BOSTON (WWLP) — Local community leaders are advocating for a healthy community design on Beacon Hill; they say zoning reform can change the culture of cities and towns.
Folks from the
Pioneer Valley say Massachusetts zoning laws are antiquated and contributing to the 39 to 45 percent obesity epidemic among children in towns like Holyoke, Springfield and Granby.
Local community leaders are advocating for more sidewalks, fresh produce options, public gardens and bicycle lanes that promote
outdoor activity and
They say a lack of these options create isolated communities plagued with poor nutrition and physical inactivity.
Advocates suggested that lawmakers make it easier for towns to amend land-use laws, which currently require a two-thirds majority rather than the more common simple majority, which is over 50 percent of votes cast.
Catherine Ratte, Pioneer Valley Planning Commission, Principal Planner, told 22News, "This is a slight exaggeration, but trying to build healthy communities right now in Massachusetts would be like trying to build a house with a hammer that has a handle made out of balsa wood and it's made out of tin foil."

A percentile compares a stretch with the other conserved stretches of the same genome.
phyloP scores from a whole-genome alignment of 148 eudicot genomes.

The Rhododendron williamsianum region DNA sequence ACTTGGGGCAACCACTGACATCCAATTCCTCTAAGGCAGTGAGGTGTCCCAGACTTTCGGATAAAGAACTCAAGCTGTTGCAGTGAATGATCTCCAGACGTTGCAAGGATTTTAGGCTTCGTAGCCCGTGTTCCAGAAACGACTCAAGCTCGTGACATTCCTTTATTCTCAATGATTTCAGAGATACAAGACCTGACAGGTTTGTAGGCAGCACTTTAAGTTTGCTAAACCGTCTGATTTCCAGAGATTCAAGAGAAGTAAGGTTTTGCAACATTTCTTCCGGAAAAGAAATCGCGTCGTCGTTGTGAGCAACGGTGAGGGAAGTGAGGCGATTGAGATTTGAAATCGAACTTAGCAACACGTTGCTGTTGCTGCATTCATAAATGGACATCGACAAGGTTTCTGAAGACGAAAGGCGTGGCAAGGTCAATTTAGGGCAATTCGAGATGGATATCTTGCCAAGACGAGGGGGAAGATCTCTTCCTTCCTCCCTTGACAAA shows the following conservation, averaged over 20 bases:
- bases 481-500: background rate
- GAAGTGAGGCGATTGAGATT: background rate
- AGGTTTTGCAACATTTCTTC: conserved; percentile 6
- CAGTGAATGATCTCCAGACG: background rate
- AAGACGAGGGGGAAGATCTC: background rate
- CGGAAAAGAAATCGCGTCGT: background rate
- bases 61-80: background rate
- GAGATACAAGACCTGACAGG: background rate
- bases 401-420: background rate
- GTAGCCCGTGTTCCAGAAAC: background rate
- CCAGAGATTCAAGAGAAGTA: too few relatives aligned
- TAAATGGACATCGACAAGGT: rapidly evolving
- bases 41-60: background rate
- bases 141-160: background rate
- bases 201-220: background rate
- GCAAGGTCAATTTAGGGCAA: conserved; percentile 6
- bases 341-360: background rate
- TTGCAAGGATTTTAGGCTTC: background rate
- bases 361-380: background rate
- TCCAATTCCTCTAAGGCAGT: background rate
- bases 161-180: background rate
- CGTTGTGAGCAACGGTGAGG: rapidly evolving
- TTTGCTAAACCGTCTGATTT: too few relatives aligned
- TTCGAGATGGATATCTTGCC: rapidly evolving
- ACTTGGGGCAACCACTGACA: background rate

According to Liz Budd Greater Holyoke YMCA, Built Environment Coordinator, "Our community is predominantly Hispanic, doesn't speak English and doesn't read English and so when you have policies that are notifications of land-use changes that are very small and slight and the community wants to participate, they don't even get the notification."
In Holyoke, advocates encouraged the creation of a
"Walking Committee", that is, a joint committee of residents, agencies, and local Planning Department officials that work together to develop health community design.
They encourage this model of community organization as a successful example to repeat throughout Massachusetts.
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